Anthony Sutton on the law of crappy people and the PR of hiring

How has Andreessen Horowitz’s attitude to recruitment contributed to their success? Anthony Sutton, Managing Director of Cream HR, has spent over thirty years in the recruitment industry and worked with the UK arm of AH’s previous business, Opsware. As he explains in this quick interview, it lies in their high standards for hiring and their willingness to suffer and struggle as a result. They understand the long-term damage of bad recruitment, and are willing to take a hit in the short term. Anthony Sutton also tells us what’s changed over his time in recruitment, and why the relationship of hiring to PR is often overlooked.

Key Takeaways:
  • Enforce the Law of Crappy People. Hiring the wrong person for a role, no matter how minor or seemingly insignificant, will adversely affect your entire company.

  • Be prepared to suffer with an unfilled role. The importance of hiring and the large investments of time and money required means that businesses often do a poor job of their hiring and are not prepared to suffer if the person they need is unavailable.

  • It’s easier to get a bad reputation than a good one. Being fair and communicative in your hiring process will slowly build that reputation — and once you have a good one, you’ll reach great people you weren’t able to before, or they are more likely to find you.

What’s your career journey?

I was originally a recruitment consultant from about 1986 – 2000. In that role I specialised in technology. Following the creation of Cream HR in 2000, I have delivered HR consulting work to support clients across multiple sectors — retail, manufacturing, charity, fine art, leisure, care, recruitment, and services.

What is Marc Andreessen's 'Law of Crappy People'?

It’s about having the best person for each position. If you start a business and all the people within the business are level A then the value of the business is level A. If the business then hires a level B person (which isn’t based on their qualifications), the whole company becomes level B.

If that level B person manages to remain in their post despite knowing that they are inferior to their colleagues, they will hire a level C person if they ever get hiring responsibility, in turn devaluing the business to level C. They’ll do this to take the pressure off themselves and seem more effective.

“If an investor is buying the business and undertaking thorough due diligence, they will find those level C people and value the business accordingly.”

What did you learn from your experience of working with Andreessen Horowitz?

We supported the UK arm of Loudcloud, later known as Opsware, which worked in networking and was one of the first software as a service (SaaS) companies. I don’t think I ever saw Marc, and whilst I did meet Ben, I doubt he would have any recollection!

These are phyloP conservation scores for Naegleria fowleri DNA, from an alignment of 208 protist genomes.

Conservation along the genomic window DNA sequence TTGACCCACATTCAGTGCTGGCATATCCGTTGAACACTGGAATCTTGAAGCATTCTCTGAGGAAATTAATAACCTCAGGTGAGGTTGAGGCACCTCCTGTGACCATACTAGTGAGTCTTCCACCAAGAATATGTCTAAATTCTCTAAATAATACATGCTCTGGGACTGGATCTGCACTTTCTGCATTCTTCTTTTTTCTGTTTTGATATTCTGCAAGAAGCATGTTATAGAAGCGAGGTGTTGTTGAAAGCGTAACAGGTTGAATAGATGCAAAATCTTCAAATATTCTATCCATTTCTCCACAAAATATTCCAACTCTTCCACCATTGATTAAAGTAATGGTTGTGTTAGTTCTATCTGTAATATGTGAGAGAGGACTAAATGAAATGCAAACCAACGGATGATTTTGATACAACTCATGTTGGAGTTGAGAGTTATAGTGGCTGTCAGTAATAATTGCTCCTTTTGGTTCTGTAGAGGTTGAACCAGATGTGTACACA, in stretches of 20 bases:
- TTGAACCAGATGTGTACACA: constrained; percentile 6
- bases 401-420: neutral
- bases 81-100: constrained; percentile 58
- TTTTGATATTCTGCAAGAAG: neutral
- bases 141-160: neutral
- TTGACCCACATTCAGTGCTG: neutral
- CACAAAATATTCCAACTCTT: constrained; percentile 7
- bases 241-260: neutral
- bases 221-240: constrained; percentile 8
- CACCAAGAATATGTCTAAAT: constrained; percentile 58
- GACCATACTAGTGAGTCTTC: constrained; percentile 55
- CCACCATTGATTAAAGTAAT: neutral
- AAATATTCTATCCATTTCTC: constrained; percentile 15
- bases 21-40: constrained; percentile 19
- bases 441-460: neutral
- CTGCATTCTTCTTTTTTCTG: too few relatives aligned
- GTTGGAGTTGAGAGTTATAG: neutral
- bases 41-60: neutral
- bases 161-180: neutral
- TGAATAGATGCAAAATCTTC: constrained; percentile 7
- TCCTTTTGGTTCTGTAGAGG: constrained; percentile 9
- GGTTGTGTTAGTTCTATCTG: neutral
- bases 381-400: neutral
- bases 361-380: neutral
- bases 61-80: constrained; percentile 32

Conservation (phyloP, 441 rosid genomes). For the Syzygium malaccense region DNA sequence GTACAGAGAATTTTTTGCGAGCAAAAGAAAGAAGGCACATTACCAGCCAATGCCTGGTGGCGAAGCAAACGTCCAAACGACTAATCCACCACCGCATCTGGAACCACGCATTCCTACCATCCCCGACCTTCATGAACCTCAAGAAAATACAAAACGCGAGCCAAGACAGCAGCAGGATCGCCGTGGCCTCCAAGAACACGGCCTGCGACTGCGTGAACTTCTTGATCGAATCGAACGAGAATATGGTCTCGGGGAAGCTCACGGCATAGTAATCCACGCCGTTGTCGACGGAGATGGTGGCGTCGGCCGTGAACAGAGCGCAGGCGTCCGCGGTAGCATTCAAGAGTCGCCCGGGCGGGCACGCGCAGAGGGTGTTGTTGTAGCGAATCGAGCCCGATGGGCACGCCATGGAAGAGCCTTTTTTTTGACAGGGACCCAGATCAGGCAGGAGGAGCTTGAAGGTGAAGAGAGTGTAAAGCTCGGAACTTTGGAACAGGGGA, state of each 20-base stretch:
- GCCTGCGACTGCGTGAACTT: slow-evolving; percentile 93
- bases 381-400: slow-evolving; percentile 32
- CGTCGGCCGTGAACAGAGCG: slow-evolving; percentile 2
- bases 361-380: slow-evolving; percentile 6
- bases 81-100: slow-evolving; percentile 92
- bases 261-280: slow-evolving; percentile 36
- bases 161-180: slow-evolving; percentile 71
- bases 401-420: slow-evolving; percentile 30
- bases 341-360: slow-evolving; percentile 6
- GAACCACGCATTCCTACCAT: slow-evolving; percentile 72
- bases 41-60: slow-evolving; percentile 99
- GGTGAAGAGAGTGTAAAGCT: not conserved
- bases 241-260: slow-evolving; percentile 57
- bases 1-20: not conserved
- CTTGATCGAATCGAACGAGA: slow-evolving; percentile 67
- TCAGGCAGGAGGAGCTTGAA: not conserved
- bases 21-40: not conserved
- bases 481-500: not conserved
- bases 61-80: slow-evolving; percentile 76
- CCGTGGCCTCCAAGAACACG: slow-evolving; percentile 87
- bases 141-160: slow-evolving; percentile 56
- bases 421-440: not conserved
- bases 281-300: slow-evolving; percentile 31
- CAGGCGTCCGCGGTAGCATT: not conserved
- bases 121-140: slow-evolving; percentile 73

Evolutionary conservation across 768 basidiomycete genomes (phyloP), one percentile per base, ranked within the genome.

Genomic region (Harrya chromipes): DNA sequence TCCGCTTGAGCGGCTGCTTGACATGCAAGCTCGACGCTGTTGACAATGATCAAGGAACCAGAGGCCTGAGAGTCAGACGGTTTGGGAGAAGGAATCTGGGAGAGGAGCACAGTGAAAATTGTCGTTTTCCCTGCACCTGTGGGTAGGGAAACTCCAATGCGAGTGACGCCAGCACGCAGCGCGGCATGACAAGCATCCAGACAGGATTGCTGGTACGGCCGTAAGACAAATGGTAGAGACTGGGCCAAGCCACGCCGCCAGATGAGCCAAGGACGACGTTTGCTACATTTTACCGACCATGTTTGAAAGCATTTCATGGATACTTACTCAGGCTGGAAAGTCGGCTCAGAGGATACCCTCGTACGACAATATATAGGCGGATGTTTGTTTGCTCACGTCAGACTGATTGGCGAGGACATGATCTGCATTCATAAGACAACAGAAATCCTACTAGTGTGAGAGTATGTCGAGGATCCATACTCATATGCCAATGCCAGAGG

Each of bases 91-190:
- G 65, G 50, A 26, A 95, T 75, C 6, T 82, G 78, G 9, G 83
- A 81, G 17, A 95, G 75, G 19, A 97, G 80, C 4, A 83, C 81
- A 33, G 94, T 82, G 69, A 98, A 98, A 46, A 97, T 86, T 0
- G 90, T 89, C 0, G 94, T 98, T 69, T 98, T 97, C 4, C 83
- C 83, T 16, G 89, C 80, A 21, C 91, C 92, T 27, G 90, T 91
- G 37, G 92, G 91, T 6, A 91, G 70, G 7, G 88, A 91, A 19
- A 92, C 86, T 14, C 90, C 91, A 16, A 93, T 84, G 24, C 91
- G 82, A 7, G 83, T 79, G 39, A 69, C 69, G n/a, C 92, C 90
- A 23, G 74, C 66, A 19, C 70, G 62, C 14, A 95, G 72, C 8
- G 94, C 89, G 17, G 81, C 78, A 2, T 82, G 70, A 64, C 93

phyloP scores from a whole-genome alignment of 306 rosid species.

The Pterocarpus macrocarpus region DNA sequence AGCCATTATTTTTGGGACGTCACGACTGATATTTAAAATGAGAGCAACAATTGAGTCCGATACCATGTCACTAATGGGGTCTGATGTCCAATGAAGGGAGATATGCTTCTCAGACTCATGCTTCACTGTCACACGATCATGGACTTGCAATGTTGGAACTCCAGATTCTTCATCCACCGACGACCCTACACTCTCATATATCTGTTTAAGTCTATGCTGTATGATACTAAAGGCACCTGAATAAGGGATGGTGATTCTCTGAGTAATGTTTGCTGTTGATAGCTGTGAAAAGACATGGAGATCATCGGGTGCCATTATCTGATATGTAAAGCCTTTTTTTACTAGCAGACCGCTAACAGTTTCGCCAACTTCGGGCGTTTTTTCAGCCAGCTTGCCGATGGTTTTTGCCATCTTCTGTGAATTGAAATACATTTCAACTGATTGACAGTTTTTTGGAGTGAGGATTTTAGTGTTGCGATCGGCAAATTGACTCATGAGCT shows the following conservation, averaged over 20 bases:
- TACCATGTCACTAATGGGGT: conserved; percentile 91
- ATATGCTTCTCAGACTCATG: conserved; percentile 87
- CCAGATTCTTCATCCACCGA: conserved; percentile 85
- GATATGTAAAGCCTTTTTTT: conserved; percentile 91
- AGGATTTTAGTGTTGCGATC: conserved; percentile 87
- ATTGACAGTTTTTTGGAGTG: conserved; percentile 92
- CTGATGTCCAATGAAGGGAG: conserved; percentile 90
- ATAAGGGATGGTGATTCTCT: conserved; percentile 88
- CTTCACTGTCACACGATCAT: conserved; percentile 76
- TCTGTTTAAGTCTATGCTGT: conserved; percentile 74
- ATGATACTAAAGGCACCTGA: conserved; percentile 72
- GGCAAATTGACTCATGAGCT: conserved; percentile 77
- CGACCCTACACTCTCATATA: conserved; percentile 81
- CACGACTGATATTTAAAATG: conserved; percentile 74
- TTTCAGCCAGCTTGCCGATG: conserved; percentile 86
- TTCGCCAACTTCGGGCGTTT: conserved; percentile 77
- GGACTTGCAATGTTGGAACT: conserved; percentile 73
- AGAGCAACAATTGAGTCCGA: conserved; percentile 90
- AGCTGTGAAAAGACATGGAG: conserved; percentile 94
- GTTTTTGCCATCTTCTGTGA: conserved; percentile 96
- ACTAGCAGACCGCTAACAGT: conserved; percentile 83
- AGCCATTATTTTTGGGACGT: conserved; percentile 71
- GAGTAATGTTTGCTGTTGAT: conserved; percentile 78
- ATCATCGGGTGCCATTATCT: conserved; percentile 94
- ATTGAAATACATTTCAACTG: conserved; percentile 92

Everyone knew how the Law of Crappy People worked, and it created an environment of exceptionally talented individuals who worked as a team and were free to deliver their objectives using their many talents.

When we began working with them, we were told that certain roles were impossible to fill as the person of the required quality could not be found in the UK — they really were willing to leave the roles unfilled until they found good enough people. Needless to say, with the help of Cream HR we filled those positions using a variety of approaches and techniques with truly outstanding people from the UK.

“Recruitment is a huge investment, and few companies really bother to get it right. So-called HR and recruitment experts who try to effectively turn recruitment into a game baffle me.”

How do you think that recruitment has changed over the time you've worked in the sector?

Technology is a fantastic enabler, which has revolutionised much, but it has made recruitment far more anonymous and automated. Exceptional talent doesn’t always conform, and smart businesses will continue to realise the importance of the human aspect. Unfortunately there are a lot of lazy and mediocre people in the world who think that they’re doing a good job because technology now drives so much of the process.

“The lack of human interaction results in some really good people being overlooked.”

Businesses have also forgotten about the PR benefits to hiring. If you make a bit more effort in the process, you’ll be surprised how many great candidates find their way to you. Great people want to work for great companies — big or small. Opsware was a relatively small business, but they attracted brilliant people as their reputation for excellence spread in the tech community.

“It’s very easy to get a bad reputation and less easy to get a good one. We all know that the world is a small place and people speak a lot about their life experiences.”